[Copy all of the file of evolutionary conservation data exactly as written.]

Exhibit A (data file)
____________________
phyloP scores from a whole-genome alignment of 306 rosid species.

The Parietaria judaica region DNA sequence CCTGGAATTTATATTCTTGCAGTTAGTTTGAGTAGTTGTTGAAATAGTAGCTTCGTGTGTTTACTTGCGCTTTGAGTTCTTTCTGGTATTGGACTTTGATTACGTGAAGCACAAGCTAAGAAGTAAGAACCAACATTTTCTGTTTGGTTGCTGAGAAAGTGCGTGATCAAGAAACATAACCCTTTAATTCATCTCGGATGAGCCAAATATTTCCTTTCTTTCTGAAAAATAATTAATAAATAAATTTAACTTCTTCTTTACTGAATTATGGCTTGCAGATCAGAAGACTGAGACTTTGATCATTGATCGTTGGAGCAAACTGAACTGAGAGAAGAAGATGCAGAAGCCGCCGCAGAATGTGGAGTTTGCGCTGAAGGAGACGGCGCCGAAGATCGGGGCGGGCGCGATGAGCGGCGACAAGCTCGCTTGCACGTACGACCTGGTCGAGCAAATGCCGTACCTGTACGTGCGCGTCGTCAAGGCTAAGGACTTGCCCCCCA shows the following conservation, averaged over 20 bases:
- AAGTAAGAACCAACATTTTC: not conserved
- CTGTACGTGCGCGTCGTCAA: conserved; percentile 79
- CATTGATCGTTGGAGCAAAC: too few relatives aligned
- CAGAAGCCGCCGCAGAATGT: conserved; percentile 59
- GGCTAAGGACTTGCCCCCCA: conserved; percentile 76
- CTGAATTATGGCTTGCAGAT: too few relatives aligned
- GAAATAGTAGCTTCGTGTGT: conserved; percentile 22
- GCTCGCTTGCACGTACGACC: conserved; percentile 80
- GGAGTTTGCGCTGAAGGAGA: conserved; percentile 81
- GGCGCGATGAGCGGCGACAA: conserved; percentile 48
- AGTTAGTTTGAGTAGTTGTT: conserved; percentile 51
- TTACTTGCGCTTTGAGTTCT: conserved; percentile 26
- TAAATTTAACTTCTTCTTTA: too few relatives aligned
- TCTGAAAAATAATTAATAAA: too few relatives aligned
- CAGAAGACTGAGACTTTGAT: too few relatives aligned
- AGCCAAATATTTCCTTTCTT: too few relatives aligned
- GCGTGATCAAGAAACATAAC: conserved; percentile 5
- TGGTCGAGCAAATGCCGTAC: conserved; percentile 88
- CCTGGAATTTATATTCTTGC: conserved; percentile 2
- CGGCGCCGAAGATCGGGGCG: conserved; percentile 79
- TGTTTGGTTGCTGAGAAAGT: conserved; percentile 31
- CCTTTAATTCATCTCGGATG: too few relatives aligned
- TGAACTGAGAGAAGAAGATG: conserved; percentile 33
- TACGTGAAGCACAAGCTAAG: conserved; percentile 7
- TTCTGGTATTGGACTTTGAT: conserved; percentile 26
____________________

phyloP scores from a whole-genome alignment of 306 rosid species.

The Parietaria judaica region DNA sequence CCTGGAATTTATATTCTTGCAGTTAGTTTGAGTAGTTGTTGAAATAGTAGCTTCGTGTGTTTACTTGCGCTTTGAGTTCTTTCTGGTATTGGACTTTGATTACGTGAAGCACAAGCTAAGAAGTAAGAACCAACATTTTCTGTTTGGTTGCTGAGAAAGTGCGTGATCAAGAAACATAACCCTTTAATTCATCTCGGATGAGCCAAATATTTCCTTTCTTTCTGAAAAATAATTAATAAATAAATTTAACTTCTTCTTTACTGAATTATGGCTTGCAGATCAGAAGACTGAGACTTTGATCATTGATCGTTGGAGCAAACTGAACTGAGAGAAGAAGATGCAGAAGCCGCCGCAGAATGTGGAGTTTGCGCTGAAGGAGACGGCGCCGAAGATCGGGGCGGGCGCGATGAGCGGCGACAAGCTCGCTTGCACGTACGACCTGGTCGAGCAAATGCCGTACCTGTACGTGCGCGTCGTCAAGGCTAAGGACTTGCCCCCCA shows the following conservation, averaged over 20 bases:
- AAGTAAGAACCAACATTTTC: not conserved
- CTGTACGTGCGCGTCGTCAA: conserved; percentile 79
- CATTGATCGTTGGAGCAAAC: too few relatives aligned
- CAGAAGCCGCCGCAGAATGT: conserved; percentile 59
- GGCTAAGGACTTGCCCCCCA: conserved; percentile 76
- CTGAATTATGGCTTGCAGAT: too few relatives aligned
- GAAATAGTAGCTTCGTGTGT: conserved; percentile 22
- GCTCGCTTGCACGTACGACC: conserved; percentile 80
- GGAGTTTGCGCTGAAGGAGA: conserved; percentile 81
- GGCGCGATGAGCGGCGACAA: conserved; percentile 48
- AGTTAGTTTGAGTAGTTGTT: conserved; percentile 51
- TTACTTGCGCTTTGAGTTCT: conserved; percentile 26
- TAAATTTAACTTCTTCTTTA: too few relatives aligned
- TCTGAAAAATAATTAATAAA: too few relatives aligned
- CAGAAGACTGAGACTTTGAT: too few relatives aligned
- AGCCAAATATTTCCTTTCTT: too few relatives aligned
- GCGTGATCAAGAAACATAAC: conserved; percentile 5
- TGGTCGAGCAAATGCCGTAC: conserved; percentile 88
- CCTGGAATTTATATTCTTGC: conserved; percentile 2
- CGGCGCCGAAGATCGGGGCG: conserved; percentile 79
- TGTTTGGTTGCTGAGAAAGT: conserved; percentile 31
- CCTTTAATTCATCTCGGATG: too few relatives aligned
- TGAACTGAGAGAAGAAGATG: conserved; percentile 33
- TACGTGAAGCACAAGCTAAG: conserved; percentile 7
- TTCTGGTATTGGACTTTGAT: conserved; percentile 26